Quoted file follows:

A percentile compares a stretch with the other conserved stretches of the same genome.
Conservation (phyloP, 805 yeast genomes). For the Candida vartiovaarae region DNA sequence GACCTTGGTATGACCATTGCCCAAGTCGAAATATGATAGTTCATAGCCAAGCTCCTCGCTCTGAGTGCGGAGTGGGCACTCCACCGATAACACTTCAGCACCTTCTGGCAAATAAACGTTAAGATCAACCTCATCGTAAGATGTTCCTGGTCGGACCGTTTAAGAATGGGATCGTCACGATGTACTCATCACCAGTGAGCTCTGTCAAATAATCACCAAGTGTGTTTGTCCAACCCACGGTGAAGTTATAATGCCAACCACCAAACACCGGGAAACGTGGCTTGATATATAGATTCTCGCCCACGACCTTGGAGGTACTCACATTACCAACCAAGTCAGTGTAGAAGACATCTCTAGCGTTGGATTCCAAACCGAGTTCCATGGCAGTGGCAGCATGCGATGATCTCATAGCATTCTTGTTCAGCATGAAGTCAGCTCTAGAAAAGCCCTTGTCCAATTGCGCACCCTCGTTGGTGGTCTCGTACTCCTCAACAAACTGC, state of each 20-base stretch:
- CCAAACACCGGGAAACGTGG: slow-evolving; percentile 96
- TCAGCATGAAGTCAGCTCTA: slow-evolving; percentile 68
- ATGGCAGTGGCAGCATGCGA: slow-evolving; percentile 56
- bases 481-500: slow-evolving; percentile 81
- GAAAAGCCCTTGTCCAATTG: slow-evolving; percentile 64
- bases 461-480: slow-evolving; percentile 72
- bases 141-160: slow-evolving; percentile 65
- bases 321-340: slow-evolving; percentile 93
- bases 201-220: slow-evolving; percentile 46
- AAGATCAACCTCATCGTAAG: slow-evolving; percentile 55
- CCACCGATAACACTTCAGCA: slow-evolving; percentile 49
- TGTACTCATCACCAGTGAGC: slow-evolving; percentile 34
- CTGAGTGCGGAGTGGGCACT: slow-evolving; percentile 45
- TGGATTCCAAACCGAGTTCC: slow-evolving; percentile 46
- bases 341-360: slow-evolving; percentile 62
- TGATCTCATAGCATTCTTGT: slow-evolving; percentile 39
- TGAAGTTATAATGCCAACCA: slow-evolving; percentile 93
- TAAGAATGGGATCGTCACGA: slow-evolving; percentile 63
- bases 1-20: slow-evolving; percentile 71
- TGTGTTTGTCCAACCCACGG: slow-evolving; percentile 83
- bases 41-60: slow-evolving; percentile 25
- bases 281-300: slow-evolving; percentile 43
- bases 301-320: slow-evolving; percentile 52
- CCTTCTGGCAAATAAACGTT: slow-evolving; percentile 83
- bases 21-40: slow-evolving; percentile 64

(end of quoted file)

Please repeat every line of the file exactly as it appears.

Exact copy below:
A percentile compares a stretch with the other conserved stretches of the same genome.
Conservation (phyloP, 805 yeast genomes). For the Candida vartiovaarae region DNA sequence GACCTTGGTATGACCATTGCCCAAGTCGAAATATGATAGTTCATAGCCAAGCTCCTCGCTCTGAGTGCGGAGTGGGCACTCCACCGATAACACTTCAGCACCTTCTGGCAAATAAACGTTAAGATCAACCTCATCGTAAGATGTTCCTGGTCGGACCGTTTAAGAATGGGATCGTCACGATGTACTCATCACCAGTGAGCTCTGTCAAATAATCACCAAGTGTGTTTGTCCAACCCACGGTGAAGTTATAATGCCAACCACCAAACACCGGGAAACGTGGCTTGATATATAGATTCTCGCCCACGACCTTGGAGGTACTCACATTACCAACCAAGTCAGTGTAGAAGACATCTCTAGCGTTGGATTCCAAACCGAGTTCCATGGCAGTGGCAGCATGCGATGATCTCATAGCATTCTTGTTCAGCATGAAGTCAGCTCTAGAAAAGCCCTTGTCCAATTGCGCACCCTCGTTGGTGGTCTCGTACTCCTCAACAAACTGC, state of each 20-base stretch:
- CCAAACACCGGGAAACGTGG: slow-evolving; percentile 96
- TCAGCATGAAGTCAGCTCTA: slow-evolving; percentile 68
- ATGGCAGTGGCAGCATGCGA: slow-evolving; percentile 56
- bases 481-500: slow-evolving; percentile 81
- GAAAAGCCCTTGTCCAATTG: slow-evolving; percentile 64
- bases 461-480: slow-evolving; percentile 72
- bases 141-160: slow-evolving; percentile 65
- bases 321-340: slow-evolving; percentile 93
- bases 201-220: slow-evolving; percentile 46
- AAGATCAACCTCATCGTAAG: slow-evolving; percentile 55
- CCACCGATAACACTTCAGCA: slow-evolving; percentile 49
- TGTACTCATCACCAGTGAGC: slow-evolving; percentile 34
- CTGAGTGCGGAGTGGGCACT: slow-evolving; percentile 45
- TGGATTCCAAACCGAGTTCC: slow-evolving; percentile 46
- bases 341-360: slow-evolving; percentile 62
- TGATCTCATAGCATTCTTGT: slow-evolving; percentile 39
- TGAAGTTATAATGCCAACCA: slow-evolving; percentile 93
- TAAGAATGGGATCGTCACGA: slow-evolving; percentile 63
- bases 1-20: slow-evolving; percentile 71
- TGTGTTTGTCCAACCCACGG: slow-evolving; percentile 83
- bases 41-60: slow-evolving; percentile 25
- bases 281-300: slow-evolving; percentile 43
- bases 301-320: slow-evolving; percentile 52
- CCTTCTGGCAAATAAACGTT: slow-evolving; percentile 83
- bases 21-40: slow-evolving; percentile 64